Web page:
A peer of mine wrote this interesting and informative article on the value of ebooks. Sales on Ebooks are diving downward in relation to their physical copies, and publishers are scrambling to figure out why. Max made some interesting points that I’d never thought about, but I personally prefer physical copies of books and will defend my paperbacks and hardcovers till the day I die.
Besides the obvious greater tactile feedback, I feel that print books are infinitely superior to an ebook.
For books that I own personally, they serve as momentos of phases in my life and intellectual awakenings. I hold dearly my tattered copies of Harry Potter from my middle school years, my marked up version of The Awakening from college, and even my favorite children’s books, some of which have notes from whoever gifted them to me, including my deceased great-grandmother. These books are priceless to me. An essence of me is now in them, and I can pass them on to my child to love and enjoy them as much as I did. On the other hand, once I’ve finished an e-book, chances are that I’m never going to look at it ever again, and I’m certainly not going to save it for little Oliver.
Which brings up the point of durability. Physical books can last longer simply because media platforms are continuously changing. Kindles might not even be around in 10-20 years, or at the very least, my ebook copies now will unlikely be compatible with whatever technology we’re using in the not too distant future.
A print book’s jacket also allows those around you to see what you’re reading, which can make the process a more communal event and open discussions. I often get ideas for what to read next by seeing what other people are reading. I’ve asked several strangers in my travels about the books in their hands. I would never dare ask a stranger on a tablet or other device what they were doing on it. How do I know that they’re reading anything? You can sit on the metro and talk about books, or you can all sit in silence staring at your devices.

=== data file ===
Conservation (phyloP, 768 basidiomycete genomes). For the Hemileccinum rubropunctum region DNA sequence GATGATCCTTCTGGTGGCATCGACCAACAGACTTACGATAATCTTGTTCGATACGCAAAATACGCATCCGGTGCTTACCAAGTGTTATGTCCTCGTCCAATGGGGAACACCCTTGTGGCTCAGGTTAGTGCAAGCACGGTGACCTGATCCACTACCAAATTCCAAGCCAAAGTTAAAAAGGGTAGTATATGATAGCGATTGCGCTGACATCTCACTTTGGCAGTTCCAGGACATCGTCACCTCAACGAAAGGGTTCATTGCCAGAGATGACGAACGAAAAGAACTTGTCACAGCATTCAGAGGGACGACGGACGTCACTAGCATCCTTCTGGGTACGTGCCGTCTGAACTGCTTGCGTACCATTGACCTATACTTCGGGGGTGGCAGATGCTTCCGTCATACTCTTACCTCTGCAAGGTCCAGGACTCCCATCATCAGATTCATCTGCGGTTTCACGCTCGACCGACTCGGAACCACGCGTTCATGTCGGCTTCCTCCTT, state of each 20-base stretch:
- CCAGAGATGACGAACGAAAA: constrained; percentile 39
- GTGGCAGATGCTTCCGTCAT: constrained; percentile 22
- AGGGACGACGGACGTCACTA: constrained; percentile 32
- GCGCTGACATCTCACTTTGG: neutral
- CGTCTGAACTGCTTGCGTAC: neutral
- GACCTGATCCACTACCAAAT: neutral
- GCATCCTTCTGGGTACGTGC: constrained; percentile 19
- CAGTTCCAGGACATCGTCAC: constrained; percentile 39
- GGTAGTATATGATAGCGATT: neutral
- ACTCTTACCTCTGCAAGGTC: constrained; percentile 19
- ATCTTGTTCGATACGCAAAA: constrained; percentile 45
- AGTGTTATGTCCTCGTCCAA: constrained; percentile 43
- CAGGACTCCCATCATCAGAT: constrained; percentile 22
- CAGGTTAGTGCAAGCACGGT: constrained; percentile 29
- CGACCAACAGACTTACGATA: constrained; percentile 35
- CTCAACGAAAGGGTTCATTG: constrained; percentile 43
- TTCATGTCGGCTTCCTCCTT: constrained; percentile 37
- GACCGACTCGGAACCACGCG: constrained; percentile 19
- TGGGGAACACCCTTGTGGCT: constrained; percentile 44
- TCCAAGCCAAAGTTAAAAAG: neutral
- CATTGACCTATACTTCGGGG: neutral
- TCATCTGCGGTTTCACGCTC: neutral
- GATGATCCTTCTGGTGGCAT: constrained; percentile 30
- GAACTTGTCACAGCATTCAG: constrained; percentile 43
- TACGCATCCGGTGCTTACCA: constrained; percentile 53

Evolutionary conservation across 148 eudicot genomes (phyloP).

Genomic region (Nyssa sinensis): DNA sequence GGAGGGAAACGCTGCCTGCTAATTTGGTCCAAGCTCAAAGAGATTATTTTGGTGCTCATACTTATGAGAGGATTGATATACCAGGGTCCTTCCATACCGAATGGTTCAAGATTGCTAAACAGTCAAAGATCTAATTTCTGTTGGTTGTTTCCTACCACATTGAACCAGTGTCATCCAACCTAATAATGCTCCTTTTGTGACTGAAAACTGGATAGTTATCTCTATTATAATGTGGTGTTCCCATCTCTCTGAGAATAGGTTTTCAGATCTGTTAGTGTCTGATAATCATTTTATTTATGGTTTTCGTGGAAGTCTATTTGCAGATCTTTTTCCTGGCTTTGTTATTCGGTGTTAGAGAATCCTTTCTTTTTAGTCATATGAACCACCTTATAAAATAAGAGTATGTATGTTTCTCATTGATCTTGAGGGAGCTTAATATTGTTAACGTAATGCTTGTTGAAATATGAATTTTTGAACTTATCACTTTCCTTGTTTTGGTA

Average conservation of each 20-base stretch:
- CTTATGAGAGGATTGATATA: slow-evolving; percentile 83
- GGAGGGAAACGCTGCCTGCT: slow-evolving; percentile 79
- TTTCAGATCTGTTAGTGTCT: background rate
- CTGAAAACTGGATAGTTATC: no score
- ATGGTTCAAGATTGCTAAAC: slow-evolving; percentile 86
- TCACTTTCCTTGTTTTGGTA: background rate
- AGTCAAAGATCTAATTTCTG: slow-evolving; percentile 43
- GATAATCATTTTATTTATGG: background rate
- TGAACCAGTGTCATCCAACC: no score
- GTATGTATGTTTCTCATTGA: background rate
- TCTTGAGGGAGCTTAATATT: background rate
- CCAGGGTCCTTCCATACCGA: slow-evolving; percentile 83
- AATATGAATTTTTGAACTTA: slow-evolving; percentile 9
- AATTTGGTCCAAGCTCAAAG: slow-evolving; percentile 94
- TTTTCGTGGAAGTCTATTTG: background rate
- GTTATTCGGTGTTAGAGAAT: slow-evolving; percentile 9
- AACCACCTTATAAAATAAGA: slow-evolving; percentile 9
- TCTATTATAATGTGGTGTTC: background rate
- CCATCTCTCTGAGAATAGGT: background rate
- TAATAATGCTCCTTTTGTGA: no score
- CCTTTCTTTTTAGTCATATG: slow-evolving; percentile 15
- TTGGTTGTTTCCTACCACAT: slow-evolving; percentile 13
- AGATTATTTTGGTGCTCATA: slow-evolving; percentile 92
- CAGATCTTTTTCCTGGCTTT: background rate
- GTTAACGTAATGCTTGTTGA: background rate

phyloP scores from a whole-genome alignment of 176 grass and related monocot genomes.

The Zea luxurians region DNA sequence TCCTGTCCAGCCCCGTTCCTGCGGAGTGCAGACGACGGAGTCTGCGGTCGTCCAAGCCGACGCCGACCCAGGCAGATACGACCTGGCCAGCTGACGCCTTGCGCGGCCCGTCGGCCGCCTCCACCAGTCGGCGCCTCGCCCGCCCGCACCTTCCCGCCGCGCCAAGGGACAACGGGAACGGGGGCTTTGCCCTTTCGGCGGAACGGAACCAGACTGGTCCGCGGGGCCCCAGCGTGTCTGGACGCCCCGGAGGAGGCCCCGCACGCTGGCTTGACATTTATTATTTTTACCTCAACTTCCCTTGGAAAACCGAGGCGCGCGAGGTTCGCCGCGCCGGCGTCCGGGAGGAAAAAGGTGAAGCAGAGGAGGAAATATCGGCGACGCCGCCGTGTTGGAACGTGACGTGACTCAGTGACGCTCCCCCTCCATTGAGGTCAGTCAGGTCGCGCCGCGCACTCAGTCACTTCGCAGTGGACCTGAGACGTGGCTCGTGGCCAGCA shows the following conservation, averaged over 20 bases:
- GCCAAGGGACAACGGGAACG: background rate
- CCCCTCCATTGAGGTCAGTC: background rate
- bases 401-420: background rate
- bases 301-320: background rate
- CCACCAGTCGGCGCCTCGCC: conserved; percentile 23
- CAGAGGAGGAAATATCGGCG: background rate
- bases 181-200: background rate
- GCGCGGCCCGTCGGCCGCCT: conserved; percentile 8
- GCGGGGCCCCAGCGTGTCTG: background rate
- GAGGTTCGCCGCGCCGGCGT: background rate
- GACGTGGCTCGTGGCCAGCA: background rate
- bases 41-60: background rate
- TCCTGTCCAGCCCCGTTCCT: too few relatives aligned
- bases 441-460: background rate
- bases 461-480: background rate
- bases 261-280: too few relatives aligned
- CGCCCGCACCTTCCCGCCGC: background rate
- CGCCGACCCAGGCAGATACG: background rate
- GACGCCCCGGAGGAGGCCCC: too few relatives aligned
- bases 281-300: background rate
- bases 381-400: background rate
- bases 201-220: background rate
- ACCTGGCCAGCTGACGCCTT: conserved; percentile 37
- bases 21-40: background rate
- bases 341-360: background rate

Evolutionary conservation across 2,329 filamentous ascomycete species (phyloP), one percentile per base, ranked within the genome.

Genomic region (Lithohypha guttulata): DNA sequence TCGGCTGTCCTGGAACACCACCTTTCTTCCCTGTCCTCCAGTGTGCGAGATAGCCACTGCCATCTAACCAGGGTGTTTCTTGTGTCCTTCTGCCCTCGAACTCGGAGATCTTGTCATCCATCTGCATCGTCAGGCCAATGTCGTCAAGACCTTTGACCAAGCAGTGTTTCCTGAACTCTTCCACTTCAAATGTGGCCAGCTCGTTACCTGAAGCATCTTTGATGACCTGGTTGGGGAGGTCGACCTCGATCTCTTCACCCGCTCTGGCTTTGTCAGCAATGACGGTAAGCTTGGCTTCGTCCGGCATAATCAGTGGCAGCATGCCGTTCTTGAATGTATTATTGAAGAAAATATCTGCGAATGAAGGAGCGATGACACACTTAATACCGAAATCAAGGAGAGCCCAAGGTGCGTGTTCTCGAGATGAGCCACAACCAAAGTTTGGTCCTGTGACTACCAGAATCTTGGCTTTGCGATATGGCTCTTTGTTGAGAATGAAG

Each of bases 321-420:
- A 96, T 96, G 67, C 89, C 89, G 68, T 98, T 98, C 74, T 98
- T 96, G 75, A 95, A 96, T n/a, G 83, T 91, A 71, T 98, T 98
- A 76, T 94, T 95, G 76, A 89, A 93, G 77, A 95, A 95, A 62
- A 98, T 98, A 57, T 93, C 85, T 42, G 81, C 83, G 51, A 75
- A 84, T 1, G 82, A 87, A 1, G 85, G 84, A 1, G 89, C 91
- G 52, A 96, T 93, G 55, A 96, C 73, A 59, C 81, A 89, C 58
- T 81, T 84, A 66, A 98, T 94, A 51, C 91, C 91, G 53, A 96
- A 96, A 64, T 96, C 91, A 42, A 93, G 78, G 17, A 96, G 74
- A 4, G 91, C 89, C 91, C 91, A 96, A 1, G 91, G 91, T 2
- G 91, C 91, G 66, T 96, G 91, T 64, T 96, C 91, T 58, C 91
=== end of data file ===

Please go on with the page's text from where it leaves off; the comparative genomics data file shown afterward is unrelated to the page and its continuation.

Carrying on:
Furthermore, science backs up that a print book is better for your health and memory. Studies show that the ebook backlight messes with your ability to sleep and your melatonin production. Melatonin affects our overall health and can even help prevent cancer. Conclusion? Ebooks cause cancer! Okay, that’s a stretch of a correlation. But you get the picture. Various studies have also shown that readers are better able to retain information when they read a print book versus an ebook, which is why the transition to electronic textbooks in colleges totally ticks me off!
All in all, for me, a physical book holds a sense of reverence. I have greater respect for the content inside. It’s not something that can be simply copied or pirated or downloaded or whatever means you get your digital media. It’s almost like the difference between listening to a symphony live or recorded. Calm me crazy, but there’s something innately calming about walking into a bookstore or library. I get warm fuzzies in my heart and enjoy the sensation of just being around books. A sense of wonder flares up inside of me as I ponder all the stories around me and what I might find today.